Back to basics with this one. There Comes A Time is a great example of Texan troubadouring. With Woji channelling the greats including Townes Van Zandt, Guy Clark and Woody Guthrie this is a fine rootsy album that digs into the past with an excellent version of Deep Ellum Blues and brings things bang up to date with The Ballad of Bernie, a song about the disgraced Ponzi fraud felon. From the opening Warm East Texas Rain to the closing My Last Ole Dollar Wolji delivers the goods. Anyone who digs acoustic Earle, John Prine or Butch Hancock will find much here to whet their whistle. Woji has the required (and attractive) weathered voice, the guitars and harmonica sweep all before them and his writing is well above par. The aforementioned Ballad Of Bernie would sit well on a John Prine album with Wolji turning in a humorous and topical observation with some panache. No One To Talk To shows another gentler side, a gorgeous and gentle lovelorn snapshot. Well recommended.


Hank Wolji- The ballad of Bernie by paulk

Sarah McClurg. Tennessee Rain.

Ms. McClurg is one of those ballsy female singers who hails from a country background but delivers her goods with a rock attitude. The danger here is that Nashville has cottoned on to this and McClurg occasionally dances dangerously to the edge on this album with a few of the songs coming across as so much AOR fodder. Overall however the scales tip in her favour. The title song is gutsy while Little More Highway is a classic crash between a road song and a lost relationship tale. Out of Nowhere has some gutsy guitar and it’s fair to say that throughout the album the guitarists excel along with the legendary Al Perkins on pedal steel. There’s a Rolling Stones touch in the raunchy Home Is Where You Are while Sunday Morning swirls with organ and jumbled guitars to produce a great Southern soul sound. The best song on the album however is the closer Tumbleweed which resembles classic early seventies country rock with piano well to the fore while the guitars grumble and growl.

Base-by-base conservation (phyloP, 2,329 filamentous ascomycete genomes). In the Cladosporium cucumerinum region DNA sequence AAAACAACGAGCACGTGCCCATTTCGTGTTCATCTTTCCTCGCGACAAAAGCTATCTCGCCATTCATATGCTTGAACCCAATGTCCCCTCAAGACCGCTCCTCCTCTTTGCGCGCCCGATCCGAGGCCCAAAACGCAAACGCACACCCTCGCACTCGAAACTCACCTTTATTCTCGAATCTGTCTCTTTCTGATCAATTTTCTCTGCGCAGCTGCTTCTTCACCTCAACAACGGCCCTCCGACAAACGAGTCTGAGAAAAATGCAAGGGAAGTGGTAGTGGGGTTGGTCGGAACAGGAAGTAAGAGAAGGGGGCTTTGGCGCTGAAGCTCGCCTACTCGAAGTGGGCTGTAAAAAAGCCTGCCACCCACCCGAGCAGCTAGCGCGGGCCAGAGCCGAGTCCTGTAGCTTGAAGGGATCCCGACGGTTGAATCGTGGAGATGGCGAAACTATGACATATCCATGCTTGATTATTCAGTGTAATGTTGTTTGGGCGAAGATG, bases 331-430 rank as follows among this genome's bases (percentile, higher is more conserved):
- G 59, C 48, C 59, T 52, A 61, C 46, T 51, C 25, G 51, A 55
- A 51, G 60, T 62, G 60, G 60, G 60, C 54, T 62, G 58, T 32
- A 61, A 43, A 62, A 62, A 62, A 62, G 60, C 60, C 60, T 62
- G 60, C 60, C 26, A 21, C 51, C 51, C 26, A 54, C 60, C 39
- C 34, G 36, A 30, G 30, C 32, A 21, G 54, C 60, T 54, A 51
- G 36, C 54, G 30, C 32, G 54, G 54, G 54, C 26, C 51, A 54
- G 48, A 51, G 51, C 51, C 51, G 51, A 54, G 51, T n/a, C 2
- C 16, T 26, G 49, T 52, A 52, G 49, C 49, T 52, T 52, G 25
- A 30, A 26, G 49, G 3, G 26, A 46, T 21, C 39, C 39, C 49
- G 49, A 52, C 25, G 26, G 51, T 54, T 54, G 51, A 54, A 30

Ms. McClurg is currently touring the UK and appears at Glasgow’s Grand Ole Opry on February 20th.


Sarah McClurg- Home Is Where You are by paulk